• Although the HTML5 id attribute allows for 01 as valid, the spec does go on to indicate that it can be used for other purposes. The id attribute

The id attribute specifies its element's unique identifier (ID). [DOM]

The value must be unique amongst all the IDs in the element's home subtree and must contain at least one character. The value must not contain any space characters.

Note: There are no other restrictions on what form an ID can take; in particular, IDs can consist of just digits, start with a digit, start with an underscore, consist of just punctuation, etc.

Note: An element's unique identifier can be used for a variety of purposes, most notably as a way to link to specific parts of a document using fragment identifiers, as a way to target an element when scripting, and as a way to style a specific element from CSS.

This may not be a problem for you, but it is something to be aware of. For instance, document.querySelector[All]() uses CSS style selectors.

elementList = document.querySelectorAll(selectors);


  • selectors is a string containing one or more CSS selectors separated by commas.

According to the latest draft of the CSS Selectors spec

An ID selector contains a "number sign" (U+0023, #) immediately followed by the ID value, which must be an CSS identifiers.

And at the end of the rabbit hole are the rules for CSS identifiers

  • In CSS, identifiers (including element names, classes, and IDs in selectors) can contain only the characters [a-zA-Z0-9] and ISO 10646 characters U+00A0 and higher, plus the hyphen (-) and the underscore (_); they cannot start with a digit, two hyphens, or a hyphen followed by a digit. Identifiers can also contain escaped characters and any ISO 10646 character as a numeric code (see next item). For instance, the identifier "B&W?" may be written as "B\&W\?" or "B\26 W\3F".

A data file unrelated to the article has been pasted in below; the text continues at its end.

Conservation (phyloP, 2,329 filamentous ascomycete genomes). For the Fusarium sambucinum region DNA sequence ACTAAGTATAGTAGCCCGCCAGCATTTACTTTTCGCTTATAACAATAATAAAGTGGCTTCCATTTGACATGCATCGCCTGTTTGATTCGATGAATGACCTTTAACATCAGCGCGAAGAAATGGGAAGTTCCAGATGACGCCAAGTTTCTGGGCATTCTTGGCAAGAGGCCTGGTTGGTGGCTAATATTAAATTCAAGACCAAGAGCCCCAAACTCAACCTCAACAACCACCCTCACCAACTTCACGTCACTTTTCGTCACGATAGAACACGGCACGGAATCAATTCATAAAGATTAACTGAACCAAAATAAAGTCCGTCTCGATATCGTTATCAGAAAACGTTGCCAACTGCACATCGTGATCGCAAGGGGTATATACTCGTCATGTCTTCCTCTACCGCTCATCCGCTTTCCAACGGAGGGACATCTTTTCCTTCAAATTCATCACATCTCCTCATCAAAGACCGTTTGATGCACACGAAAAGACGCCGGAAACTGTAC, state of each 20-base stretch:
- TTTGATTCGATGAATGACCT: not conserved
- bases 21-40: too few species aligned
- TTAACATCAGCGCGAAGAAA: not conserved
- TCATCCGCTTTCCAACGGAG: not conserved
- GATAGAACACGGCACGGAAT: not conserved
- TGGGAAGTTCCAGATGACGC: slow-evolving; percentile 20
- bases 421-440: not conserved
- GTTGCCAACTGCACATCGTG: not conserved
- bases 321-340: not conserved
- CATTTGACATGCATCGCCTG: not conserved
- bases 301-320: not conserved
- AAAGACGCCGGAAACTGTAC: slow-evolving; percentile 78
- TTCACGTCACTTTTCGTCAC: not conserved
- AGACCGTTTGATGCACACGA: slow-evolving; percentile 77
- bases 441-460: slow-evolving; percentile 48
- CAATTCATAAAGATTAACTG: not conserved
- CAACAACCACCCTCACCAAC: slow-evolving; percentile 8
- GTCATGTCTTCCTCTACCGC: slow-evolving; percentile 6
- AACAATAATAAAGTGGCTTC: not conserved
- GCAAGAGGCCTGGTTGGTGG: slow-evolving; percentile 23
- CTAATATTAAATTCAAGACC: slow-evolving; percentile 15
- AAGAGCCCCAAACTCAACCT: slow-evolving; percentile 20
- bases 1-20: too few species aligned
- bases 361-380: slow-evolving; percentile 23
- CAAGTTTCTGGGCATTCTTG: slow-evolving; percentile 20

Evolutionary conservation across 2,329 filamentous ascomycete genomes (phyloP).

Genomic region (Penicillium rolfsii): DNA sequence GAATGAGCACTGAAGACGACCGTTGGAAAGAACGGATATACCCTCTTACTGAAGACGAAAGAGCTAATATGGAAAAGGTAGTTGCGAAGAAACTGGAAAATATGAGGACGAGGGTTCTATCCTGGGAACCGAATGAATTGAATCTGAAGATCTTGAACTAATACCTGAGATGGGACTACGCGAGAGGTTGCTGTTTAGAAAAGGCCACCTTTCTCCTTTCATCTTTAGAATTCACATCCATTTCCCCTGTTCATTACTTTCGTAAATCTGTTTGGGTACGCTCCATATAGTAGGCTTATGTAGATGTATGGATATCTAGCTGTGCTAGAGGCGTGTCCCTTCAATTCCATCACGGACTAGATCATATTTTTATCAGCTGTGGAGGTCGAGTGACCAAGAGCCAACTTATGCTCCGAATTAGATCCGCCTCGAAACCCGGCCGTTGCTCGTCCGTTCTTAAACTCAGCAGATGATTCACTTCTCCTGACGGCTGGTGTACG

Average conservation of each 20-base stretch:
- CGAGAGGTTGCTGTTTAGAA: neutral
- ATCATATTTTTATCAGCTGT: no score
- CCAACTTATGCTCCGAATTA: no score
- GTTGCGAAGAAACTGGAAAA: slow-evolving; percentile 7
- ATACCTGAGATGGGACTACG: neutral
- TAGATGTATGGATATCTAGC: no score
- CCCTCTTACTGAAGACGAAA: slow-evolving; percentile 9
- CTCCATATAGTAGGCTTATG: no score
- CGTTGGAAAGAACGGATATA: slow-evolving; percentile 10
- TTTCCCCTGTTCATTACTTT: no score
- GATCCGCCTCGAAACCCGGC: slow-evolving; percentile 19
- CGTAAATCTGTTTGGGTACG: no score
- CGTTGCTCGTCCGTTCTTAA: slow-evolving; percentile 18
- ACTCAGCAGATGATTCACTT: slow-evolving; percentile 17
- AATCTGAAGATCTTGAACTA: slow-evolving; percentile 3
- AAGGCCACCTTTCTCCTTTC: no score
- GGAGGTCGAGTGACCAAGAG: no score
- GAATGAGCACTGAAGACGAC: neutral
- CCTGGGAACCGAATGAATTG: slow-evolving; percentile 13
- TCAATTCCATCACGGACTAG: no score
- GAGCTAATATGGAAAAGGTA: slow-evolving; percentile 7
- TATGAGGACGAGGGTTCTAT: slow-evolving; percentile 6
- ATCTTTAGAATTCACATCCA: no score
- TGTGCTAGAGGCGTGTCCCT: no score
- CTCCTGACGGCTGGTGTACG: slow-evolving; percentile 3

Note that Unicode is code-by-code equivalent to ISO 10646 (see [UNICODE] and [ISO10646]).

So if you're only using document.getElementById() you might be ok with an element id value like 01, but in general I would avoid it. Yes, with document.querySelector[All](), and any other component that uses CSS style selectors you may be able to get around this limitation by escaping the selector correctly, but this is a pitfall waiting to happen, especially if multiple developers are involved. I've included an example (5th reset button) in the code snippet for completion, if you have to interact with elements that have IDs taking a format like this.

Reference table for hex codes


Store the value the one value in variable

Var partNumber=document.getElementById('partNumber').value;

Then reset the form


Then reasign the value



Recent Questions

Top Questions

Home Tags Terms of Service Privacy Policy DMCA Contact Us

©2020 All rights reserved.